Roku Set To Lose Fox Channels, Tells Users To Watch Super Bowl On Another Service

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The biggest TV event of 2020, Super Bowl LIV, is nearly upon us, and companies have been giving viewers early peeks at the highly anticipated (and high dollar) commercials and movie trailers that tend to draw more eyeballs than the NFL championship itself. However, it appears as if not everyone will readily have access to the big game on Sunday, with streaming mainstay Roku alerting customers that all of its Fox-related channels will be removed from the service by the end of January 31.

Seeing as how Fox is hosting the Super Bowl this year, that announcement is quite a harrowing shock to NFL fanatics who'd been planning on streaming the game on their Roku devices. And even more of a surprise, considering Fox Sports was still working on trying to perfect the 4K HDR feed for its Roku apps.

Many Roku users got the news via a plainly stated email saying that all seven of the standalone Fox channels wouldn't be available anymore after January 31. The email then advised fans that there are still plenty of other means of getting Fox channels through other services such as Hulu's live TV, YouTube TV, and more. (And, of course, there's always all the other non-Fox channels in the Roku store, for anyone who wants to just skip the game.)

Perhaps strangely, Roku's emails make zero mention of the Super Bowl, and never refer to the fact that their issues with Fox stem from disputes over contracts. It's only through tweeted responses that it became more clear that Roku and Fox Corp were unable to reach a financial agreement. Sentiments such as this are quickly piling up on social media.

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What's more, Fox Sports responded to the ongoing kerfuffle with claims that Roku is the only one making things difficult for streaming audiences, and that pulling the network's apps amounts to "intimidation tactics."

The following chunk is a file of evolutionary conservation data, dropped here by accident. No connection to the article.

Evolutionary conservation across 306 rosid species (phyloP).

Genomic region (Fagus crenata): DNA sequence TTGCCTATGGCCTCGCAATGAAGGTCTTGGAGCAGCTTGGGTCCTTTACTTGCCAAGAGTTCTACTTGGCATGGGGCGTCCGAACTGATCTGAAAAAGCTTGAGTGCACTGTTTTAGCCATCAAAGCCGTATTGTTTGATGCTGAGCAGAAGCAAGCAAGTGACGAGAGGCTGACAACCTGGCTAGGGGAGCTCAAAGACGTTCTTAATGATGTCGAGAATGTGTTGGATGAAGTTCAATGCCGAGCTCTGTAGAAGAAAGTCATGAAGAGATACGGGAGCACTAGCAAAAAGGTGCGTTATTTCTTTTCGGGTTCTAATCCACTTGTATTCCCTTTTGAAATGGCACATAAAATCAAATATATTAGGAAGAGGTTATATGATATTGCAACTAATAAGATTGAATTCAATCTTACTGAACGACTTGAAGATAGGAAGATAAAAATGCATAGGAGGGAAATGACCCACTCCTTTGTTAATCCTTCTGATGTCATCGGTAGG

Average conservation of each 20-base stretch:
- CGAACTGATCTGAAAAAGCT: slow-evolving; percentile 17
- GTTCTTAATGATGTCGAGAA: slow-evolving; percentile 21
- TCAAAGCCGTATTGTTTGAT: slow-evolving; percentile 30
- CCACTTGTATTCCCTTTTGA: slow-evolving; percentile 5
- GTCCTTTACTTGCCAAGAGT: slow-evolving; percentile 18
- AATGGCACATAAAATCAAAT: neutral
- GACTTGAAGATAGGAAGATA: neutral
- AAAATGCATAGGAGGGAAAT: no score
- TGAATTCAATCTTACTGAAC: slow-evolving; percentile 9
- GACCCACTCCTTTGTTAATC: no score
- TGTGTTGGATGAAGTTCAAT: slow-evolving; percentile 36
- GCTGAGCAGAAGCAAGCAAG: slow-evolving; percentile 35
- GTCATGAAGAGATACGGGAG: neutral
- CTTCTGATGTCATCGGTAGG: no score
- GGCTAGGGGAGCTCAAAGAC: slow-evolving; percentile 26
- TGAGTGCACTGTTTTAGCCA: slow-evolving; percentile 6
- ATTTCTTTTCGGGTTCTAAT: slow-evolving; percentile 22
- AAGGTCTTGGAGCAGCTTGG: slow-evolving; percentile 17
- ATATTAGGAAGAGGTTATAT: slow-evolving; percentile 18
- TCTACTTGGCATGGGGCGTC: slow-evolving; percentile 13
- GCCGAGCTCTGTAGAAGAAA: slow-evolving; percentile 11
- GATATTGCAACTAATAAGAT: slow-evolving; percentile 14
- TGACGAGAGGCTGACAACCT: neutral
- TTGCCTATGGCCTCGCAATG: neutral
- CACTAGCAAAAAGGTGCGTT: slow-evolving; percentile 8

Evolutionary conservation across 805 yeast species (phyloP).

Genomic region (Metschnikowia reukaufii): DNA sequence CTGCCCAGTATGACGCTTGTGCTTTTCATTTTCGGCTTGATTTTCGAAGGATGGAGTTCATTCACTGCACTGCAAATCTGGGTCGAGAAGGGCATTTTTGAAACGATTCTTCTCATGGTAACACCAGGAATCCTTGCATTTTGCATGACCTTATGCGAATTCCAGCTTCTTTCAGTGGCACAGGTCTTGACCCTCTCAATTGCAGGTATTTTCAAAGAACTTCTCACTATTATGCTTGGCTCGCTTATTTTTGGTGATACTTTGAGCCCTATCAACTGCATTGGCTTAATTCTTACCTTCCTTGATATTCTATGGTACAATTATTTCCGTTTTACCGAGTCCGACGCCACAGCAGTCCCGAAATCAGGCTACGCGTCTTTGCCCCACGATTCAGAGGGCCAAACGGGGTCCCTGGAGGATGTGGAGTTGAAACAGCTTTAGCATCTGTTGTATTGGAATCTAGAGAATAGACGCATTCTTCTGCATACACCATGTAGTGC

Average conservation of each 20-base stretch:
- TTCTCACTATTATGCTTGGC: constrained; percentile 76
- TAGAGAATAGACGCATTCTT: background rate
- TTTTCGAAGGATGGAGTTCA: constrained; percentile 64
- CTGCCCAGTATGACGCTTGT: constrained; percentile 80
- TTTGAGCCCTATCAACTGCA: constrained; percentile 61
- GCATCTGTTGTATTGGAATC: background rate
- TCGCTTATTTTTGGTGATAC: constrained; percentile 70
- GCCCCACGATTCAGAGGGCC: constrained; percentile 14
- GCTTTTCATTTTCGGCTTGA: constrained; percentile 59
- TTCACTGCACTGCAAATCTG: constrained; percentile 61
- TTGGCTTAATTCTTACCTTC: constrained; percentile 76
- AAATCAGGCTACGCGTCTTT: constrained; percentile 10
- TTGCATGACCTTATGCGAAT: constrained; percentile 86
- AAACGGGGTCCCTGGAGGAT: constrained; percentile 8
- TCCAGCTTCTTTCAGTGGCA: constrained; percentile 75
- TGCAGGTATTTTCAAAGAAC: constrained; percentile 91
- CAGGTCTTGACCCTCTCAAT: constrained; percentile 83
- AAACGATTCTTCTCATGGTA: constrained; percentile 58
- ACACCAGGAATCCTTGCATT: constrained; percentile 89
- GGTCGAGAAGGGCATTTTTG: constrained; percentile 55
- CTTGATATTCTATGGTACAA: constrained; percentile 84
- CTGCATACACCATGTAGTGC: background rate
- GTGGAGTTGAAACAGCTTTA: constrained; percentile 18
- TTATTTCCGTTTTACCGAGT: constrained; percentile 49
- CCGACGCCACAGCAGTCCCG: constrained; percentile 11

Here's the statement given to CNET by a Fox Sports spokesperson:

Roku's threat to delete Fox apps from its customers' devices is a naked effort to use its customers as pawns. To be clear, Fox has not asked Roku to remove our apps, and we would prefer Roku continue to make them available without interruption. Roku's tactics are a poorly timed negotiating ploy, fabricating a crisis with no thought for the alarm it generated among its own customers. Even if Roku unilaterally decides to remove FOX apps, savvy Roku customers know Super Bowl LIV on Fox will be ubiquitously available through streaming providers, Fox apps on the biggest streaming platforms and our website. Only Roku can pull apps from its customers' devices, and we would urge them to stop the intimidation tactics and reconsider the merits of irritating their best customers in pursuit of Roku's own interests.

As some people on Twitter pointed out, this situation isn't quite the same as when linear TV providers experience carriage agreement disputes with networks, so many think that Roku is indeed pulling a unfair ploy on its users specifically to strong-arm Fox Corp into a deal. Whether it will work or not is anyone's guess.

But for my guess, I think Roku and Fox Corp need to figure something out with the quickness, since fans may start to riot if they can't get easy access to the Super Bowl. Especially those in Kansas City and San Francisco.

Super Bowl LIV is set to air on Fox on Sunday, February 2, with kickoff starting around 6:30 p.m. ET. To see everything that'll be debuting on the small screen in the aftermath of the NFL championship, head to our Winter and Spring TV premiere schedule.

Nick Venable
Assistant Managing Editor

Nick is a Cajun Country native and an Assistant Managing Editor with a focus on TV and features. His humble origin story with CinemaBlend began all the way back in the pre-streaming era, circa 2009, as a freelancing DVD reviewer and TV recapper.  Nick leapfrogged over to the small screen to cover more and more television news and interviews, eventually taking over the section for the current era and covering topics like Yellowstone, The Walking Dead and horror. Born in Louisiana and currently living in Texas — Who Dat Nation over America’s Team all day, all night — Nick spent several years in the hospitality industry, and also worked as a 911 operator. If you ever happened to hear his music or read his comics/short stories, you have his sympathy.